In Maryland, the governor has a lot of unilateral authority to kill or approve transportation projects, and Larry Hogan hasn’t been slow to wield it. But Maryland legislators are working to pass a law that’d make it harder to cancel projects that’d benefit the community at large.
Students supporting the Baltimore Red Line, a project that Maryland governor Larry Hogan cancelled. Photo by Maryland GovPics on Flickr.
Maryland Governor Larry Hogan campaigned on redirecting more money from transit to roads. And when he came in, he started doing just that, removing large amounts of state aid from the Purple Line and totally killing Baltimore’s plan for a light rail system.
Last Tuesday, Maryland lawmakers unveiled a slew of bills aimed at bringing balance back to the transportation budget. One, called the Open Transportation Decision Investment Act (SB908/HB1013), could change the way Maryland funds transportation projects.
This particular law would establish a scoring system that considered transportation projects in the context of measures like environmental stewardship, community vitality, economic prosperity, and equitable access to transportation. If a Governor decided to fund a project that ranked low over one that ranked high, he or she would have to provide an official explanation.
It’s been hard to stop Hogan from going after transit projects
In Larry Hogan’s first year, state construction aid for the Purple Line went from $700 million to $168 million, and both Montgomery County and Prince George’s County had to cough up more money to keep it alive. Highways went from making up 45% of the transportation budget to 57%.
Hogan is now using the Maryland Transportation Trust Fund to build highways and support sprawl, the exact opposite of what the fund was intended to do.
Regarding the Baltimore Red Line, Hogan called the project a “wasteful boondoggle.” Killing it, however, was a major blow to Baltimore leaders and business interests. Research pointed toward the line having huge economic benefits, with 15,000 jobs coming from project construction alone.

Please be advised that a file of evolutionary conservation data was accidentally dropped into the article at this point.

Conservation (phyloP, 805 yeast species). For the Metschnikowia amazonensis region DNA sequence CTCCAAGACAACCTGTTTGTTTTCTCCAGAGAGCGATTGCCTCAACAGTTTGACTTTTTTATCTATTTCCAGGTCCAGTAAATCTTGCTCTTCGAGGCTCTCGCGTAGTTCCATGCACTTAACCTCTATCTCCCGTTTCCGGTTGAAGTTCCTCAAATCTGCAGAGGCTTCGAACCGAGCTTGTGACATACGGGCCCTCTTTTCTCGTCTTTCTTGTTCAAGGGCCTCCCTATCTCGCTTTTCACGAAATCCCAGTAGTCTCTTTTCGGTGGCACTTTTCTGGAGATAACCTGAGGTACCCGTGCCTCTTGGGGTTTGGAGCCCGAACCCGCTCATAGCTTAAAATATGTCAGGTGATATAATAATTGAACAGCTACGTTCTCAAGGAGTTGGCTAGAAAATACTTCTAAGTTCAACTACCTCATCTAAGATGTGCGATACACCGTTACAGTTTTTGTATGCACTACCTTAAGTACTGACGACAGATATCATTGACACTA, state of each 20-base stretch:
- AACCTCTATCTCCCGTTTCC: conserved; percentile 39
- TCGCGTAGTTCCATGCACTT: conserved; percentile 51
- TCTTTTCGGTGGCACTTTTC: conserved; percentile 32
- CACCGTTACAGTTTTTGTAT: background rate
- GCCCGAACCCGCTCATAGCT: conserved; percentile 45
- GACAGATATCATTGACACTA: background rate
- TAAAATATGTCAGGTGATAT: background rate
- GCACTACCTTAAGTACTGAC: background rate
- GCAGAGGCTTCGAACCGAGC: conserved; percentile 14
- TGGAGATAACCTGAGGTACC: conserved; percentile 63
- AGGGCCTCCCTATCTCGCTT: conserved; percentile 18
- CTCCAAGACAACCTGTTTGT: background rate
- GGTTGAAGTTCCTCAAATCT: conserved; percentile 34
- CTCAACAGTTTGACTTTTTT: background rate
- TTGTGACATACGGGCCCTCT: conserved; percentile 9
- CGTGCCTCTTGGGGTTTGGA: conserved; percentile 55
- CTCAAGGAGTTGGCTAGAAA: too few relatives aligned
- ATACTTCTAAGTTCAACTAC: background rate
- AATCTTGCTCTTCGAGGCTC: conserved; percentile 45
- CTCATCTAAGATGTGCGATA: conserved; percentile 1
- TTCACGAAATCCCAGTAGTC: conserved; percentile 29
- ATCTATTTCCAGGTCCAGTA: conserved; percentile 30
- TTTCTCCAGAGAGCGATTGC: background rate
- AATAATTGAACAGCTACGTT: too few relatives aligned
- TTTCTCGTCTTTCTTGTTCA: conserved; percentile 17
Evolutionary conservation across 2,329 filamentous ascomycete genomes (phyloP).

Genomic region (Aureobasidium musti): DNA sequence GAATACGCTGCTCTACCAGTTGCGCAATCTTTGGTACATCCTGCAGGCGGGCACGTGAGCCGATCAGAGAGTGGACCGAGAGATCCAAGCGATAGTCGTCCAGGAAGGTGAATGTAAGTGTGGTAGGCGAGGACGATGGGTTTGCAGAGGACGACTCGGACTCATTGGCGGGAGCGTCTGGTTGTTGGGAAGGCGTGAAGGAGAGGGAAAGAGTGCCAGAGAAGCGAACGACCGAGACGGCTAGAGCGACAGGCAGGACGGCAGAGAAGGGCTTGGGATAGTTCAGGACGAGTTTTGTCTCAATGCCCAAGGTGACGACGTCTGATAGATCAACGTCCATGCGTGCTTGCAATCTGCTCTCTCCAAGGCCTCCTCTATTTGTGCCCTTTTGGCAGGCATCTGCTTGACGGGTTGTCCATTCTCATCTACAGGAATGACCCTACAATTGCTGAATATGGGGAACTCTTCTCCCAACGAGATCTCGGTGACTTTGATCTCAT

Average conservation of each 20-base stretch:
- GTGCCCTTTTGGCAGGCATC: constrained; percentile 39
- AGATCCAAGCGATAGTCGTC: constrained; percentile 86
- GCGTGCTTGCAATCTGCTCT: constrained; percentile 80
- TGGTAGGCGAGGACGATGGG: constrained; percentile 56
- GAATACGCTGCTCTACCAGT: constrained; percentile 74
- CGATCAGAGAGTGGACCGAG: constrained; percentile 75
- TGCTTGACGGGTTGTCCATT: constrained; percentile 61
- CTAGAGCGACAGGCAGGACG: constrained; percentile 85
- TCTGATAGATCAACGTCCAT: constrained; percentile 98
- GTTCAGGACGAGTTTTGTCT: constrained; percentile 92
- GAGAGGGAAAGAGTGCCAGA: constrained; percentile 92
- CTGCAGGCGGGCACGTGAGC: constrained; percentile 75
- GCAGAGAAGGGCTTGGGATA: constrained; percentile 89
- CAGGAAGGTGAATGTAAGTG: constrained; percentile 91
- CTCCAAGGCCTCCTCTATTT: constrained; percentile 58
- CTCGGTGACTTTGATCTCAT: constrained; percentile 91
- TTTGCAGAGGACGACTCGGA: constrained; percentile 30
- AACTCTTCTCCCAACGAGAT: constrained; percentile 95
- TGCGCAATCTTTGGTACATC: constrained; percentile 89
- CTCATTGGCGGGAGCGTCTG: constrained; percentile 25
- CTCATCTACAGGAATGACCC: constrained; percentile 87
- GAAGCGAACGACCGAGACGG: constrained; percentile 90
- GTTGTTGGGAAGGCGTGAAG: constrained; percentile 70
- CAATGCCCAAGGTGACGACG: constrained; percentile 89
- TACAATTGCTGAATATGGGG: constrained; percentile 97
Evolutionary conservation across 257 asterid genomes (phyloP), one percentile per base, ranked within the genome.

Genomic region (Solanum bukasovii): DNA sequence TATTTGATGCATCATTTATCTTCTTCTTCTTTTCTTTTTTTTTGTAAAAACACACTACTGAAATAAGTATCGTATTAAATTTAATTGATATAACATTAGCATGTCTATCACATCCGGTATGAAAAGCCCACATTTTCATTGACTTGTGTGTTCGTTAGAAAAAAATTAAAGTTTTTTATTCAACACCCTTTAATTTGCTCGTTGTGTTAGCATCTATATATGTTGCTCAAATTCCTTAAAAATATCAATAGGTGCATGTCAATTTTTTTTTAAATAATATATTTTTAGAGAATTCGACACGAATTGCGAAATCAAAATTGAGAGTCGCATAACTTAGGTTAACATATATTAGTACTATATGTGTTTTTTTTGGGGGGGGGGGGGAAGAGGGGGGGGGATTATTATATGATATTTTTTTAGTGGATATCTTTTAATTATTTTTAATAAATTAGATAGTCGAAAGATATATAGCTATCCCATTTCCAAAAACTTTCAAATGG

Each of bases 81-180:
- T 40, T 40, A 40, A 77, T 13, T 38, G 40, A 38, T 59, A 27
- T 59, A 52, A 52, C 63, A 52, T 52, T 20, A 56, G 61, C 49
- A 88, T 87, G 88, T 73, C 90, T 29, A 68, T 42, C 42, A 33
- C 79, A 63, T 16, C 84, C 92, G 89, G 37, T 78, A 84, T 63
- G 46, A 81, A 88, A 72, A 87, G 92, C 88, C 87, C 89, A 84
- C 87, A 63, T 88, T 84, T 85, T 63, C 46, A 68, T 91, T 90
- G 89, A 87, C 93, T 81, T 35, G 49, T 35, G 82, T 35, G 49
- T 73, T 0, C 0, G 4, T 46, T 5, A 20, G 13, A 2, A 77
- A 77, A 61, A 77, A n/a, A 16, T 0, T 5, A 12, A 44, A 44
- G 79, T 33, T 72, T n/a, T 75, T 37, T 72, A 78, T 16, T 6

Cancelling the Red Line is an even bigger blow to Baltimore when you consider sprawl is a major economic drain on the city’s economy.
Where did the savings killing the Red Line go? You guessed it: roads.
Of $2 billion dollars in road projects($1.35 billion of it new), most went to sprawl-inducing development like $160 million dollars to widen Route 404 on the Eastern Shore and $90 million to realign a road in Garrett County.
This bill could keep officials like Hogan in check
While Hogan’s spokesperson called SB908/HB1013 a “power grab,” Virginia enacted a similar bill with bi-partisan support.
So is this really a partisan issue? No. What this bill does is prevent killing or approving projects arbitrarily. It makes it so that merit, not ideology, is what decides whether projects move forward.
Hopefully with more transparency, pro-sprawl governors like Larry Hogan will have to explain to taxpayers why they are spending millions of dollars on projects that just do not add up.
If you’re a Maryland resident who supports the Open Transportation Investment Act, you can contact your legislator via 1,000 Friends of Maryland.